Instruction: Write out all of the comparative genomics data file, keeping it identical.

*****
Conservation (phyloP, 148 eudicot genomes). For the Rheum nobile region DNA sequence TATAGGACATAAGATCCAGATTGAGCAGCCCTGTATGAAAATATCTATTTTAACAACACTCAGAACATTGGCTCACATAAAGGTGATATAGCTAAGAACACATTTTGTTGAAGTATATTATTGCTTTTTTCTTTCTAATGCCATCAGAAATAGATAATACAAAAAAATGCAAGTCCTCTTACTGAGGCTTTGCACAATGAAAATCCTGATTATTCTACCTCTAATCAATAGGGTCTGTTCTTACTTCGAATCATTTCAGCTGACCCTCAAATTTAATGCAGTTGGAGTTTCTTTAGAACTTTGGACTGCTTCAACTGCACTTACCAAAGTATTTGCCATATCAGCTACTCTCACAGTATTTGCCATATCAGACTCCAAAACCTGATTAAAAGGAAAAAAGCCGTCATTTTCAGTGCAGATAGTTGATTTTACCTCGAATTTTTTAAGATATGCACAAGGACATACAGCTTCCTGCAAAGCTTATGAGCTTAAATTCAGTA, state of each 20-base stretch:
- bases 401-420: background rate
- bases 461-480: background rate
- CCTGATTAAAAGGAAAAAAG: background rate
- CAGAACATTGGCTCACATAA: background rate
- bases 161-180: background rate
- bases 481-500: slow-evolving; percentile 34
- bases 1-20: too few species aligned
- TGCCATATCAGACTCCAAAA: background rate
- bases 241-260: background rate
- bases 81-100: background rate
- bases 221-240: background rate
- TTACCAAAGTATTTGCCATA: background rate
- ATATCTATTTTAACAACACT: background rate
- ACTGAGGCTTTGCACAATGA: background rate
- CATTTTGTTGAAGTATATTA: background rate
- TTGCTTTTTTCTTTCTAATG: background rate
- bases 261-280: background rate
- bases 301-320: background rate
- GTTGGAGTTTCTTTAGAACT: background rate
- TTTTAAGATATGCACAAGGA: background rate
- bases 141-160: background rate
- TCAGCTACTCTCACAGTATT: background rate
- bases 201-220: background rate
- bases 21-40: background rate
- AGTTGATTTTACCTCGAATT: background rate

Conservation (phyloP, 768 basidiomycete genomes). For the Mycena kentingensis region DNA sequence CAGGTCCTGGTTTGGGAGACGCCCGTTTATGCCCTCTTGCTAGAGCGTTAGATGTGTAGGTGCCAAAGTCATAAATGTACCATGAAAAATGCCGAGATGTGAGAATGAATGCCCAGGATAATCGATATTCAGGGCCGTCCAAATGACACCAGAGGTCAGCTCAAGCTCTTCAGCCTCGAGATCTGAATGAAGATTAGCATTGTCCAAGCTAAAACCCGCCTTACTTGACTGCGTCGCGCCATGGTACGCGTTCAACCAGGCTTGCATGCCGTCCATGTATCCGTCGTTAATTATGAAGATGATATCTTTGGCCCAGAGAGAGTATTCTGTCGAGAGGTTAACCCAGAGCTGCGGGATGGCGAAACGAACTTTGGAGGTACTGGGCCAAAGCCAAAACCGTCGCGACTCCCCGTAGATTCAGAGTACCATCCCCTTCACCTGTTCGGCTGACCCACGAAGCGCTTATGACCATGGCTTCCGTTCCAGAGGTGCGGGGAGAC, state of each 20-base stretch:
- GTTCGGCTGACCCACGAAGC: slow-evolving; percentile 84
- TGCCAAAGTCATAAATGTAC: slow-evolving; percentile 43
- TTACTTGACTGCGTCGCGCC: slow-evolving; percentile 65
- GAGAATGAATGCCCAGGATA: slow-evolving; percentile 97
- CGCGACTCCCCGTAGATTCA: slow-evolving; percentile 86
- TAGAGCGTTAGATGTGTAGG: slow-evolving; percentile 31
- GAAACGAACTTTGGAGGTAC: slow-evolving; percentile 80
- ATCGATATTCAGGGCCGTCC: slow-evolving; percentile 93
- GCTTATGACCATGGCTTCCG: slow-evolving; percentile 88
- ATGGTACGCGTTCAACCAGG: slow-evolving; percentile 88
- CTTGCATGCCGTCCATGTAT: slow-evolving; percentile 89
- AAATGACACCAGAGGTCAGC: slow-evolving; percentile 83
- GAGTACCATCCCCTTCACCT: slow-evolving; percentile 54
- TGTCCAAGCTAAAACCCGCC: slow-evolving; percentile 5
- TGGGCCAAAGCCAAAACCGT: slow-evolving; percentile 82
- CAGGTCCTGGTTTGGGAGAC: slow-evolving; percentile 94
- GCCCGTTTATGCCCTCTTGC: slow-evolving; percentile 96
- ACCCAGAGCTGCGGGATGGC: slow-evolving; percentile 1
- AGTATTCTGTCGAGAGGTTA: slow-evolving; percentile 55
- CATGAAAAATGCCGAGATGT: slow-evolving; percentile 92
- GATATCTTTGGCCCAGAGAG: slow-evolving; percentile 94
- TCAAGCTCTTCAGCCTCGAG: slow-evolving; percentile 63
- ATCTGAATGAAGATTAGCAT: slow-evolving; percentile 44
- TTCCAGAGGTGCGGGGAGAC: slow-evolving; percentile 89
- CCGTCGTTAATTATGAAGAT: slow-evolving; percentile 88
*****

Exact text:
Conservation (phyloP, 148 eudicot genomes). For the Rheum nobile region DNA sequence TATAGGACATAAGATCCAGATTGAGCAGCCCTGTATGAAAATATCTATTTTAACAACACTCAGAACATTGGCTCACATAAAGGTGATATAGCTAAGAACACATTTTGTTGAAGTATATTATTGCTTTTTTCTTTCTAATGCCATCAGAAATAGATAATACAAAAAAATGCAAGTCCTCTTACTGAGGCTTTGCACAATGAAAATCCTGATTATTCTACCTCTAATCAATAGGGTCTGTTCTTACTTCGAATCATTTCAGCTGACCCTCAAATTTAATGCAGTTGGAGTTTCTTTAGAACTTTGGACTGCTTCAACTGCACTTACCAAAGTATTTGCCATATCAGCTACTCTCACAGTATTTGCCATATCAGACTCCAAAACCTGATTAAAAGGAAAAAAGCCGTCATTTTCAGTGCAGATAGTTGATTTTACCTCGAATTTTTTAAGATATGCACAAGGACATACAGCTTCCTGCAAAGCTTATGAGCTTAAATTCAGTA, state of each 20-base stretch:
- bases 401-420: background rate
- bases 461-480: background rate
- CCTGATTAAAAGGAAAAAAG: background rate
- CAGAACATTGGCTCACATAA: background rate
- bases 161-180: background rate
- bases 481-500: slow-evolving; percentile 34
- bases 1-20: too few species aligned
- TGCCATATCAGACTCCAAAA: background rate
- bases 241-260: background rate
- bases 81-100: background rate
- bases 221-240: background rate
- TTACCAAAGTATTTGCCATA: background rate
- ATATCTATTTTAACAACACT: background rate
- ACTGAGGCTTTGCACAATGA: background rate
- CATTTTGTTGAAGTATATTA: background rate
- TTGCTTTTTTCTTTCTAATG: background rate
- bases 261-280: background rate
- bases 301-320: background rate
- GTTGGAGTTTCTTTAGAACT: background rate
- TTTTAAGATATGCACAAGGA: background rate
- bases 141-160: background rate
- TCAGCTACTCTCACAGTATT: background rate
- bases 201-220: background rate
- bases 21-40: background rate
- AGTTGATTTTACCTCGAATT: background rate

Conservation (phyloP, 768 basidiomycete genomes). For the Mycena kentingensis region DNA sequence CAGGTCCTGGTTTGGGAGACGCCCGTTTATGCCCTCTTGCTAGAGCGTTAGATGTGTAGGTGCCAAAGTCATAAATGTACCATGAAAAATGCCGAGATGTGAGAATGAATGCCCAGGATAATCGATATTCAGGGCCGTCCAAATGACACCAGAGGTCAGCTCAAGCTCTTCAGCCTCGAGATCTGAATGAAGATTAGCATTGTCCAAGCTAAAACCCGCCTTACTTGACTGCGTCGCGCCATGGTACGCGTTCAACCAGGCTTGCATGCCGTCCATGTATCCGTCGTTAATTATGAAGATGATATCTTTGGCCCAGAGAGAGTATTCTGTCGAGAGGTTAACCCAGAGCTGCGGGATGGCGAAACGAACTTTGGAGGTACTGGGCCAAAGCCAAAACCGTCGCGACTCCCCGTAGATTCAGAGTACCATCCCCTTCACCTGTTCGGCTGACCCACGAAGCGCTTATGACCATGGCTTCCGTTCCAGAGGTGCGGGGAGAC, state of each 20-base stretch:
- GTTCGGCTGACCCACGAAGC: slow-evolving; percentile 84
- TGCCAAAGTCATAAATGTAC: slow-evolving; percentile 43
- TTACTTGACTGCGTCGCGCC: slow-evolving; percentile 65
- GAGAATGAATGCCCAGGATA: slow-evolving; percentile 97
- CGCGACTCCCCGTAGATTCA: slow-evolving; percentile 86
- TAGAGCGTTAGATGTGTAGG: slow-evolving; percentile 31
- GAAACGAACTTTGGAGGTAC: slow-evolving; percentile 80
- ATCGATATTCAGGGCCGTCC: slow-evolving; percentile 93
- GCTTATGACCATGGCTTCCG: slow-evolving; percentile 88
- ATGGTACGCGTTCAACCAGG: slow-evolving; percentile 88
- CTTGCATGCCGTCCATGTAT: slow-evolving; percentile 89
- AAATGACACCAGAGGTCAGC: slow-evolving; percentile 83
- GAGTACCATCCCCTTCACCT: slow-evolving; percentile 54
- TGTCCAAGCTAAAACCCGCC: slow-evolving; percentile 5
- TGGGCCAAAGCCAAAACCGT: slow-evolving; percentile 82
- CAGGTCCTGGTTTGGGAGAC: slow-evolving; percentile 94
- GCCCGTTTATGCCCTCTTGC: slow-evolving; percentile 96
- ACCCAGAGCTGCGGGATGGC: slow-evolving; percentile 1
- AGTATTCTGTCGAGAGGTTA: slow-evolving; percentile 55
- CATGAAAAATGCCGAGATGT: slow-evolving; percentile 92
- GATATCTTTGGCCCAGAGAG: slow-evolving; percentile 94
- TCAAGCTCTTCAGCCTCGAG: slow-evolving; percentile 63
- ATCTGAATGAAGATTAGCAT: slow-evolving; percentile 44
- TTCCAGAGGTGCGGGGAGAC: slow-evolving; percentile 89
- CCGTCGTTAATTATGAAGAT: slow-evolving; percentile 88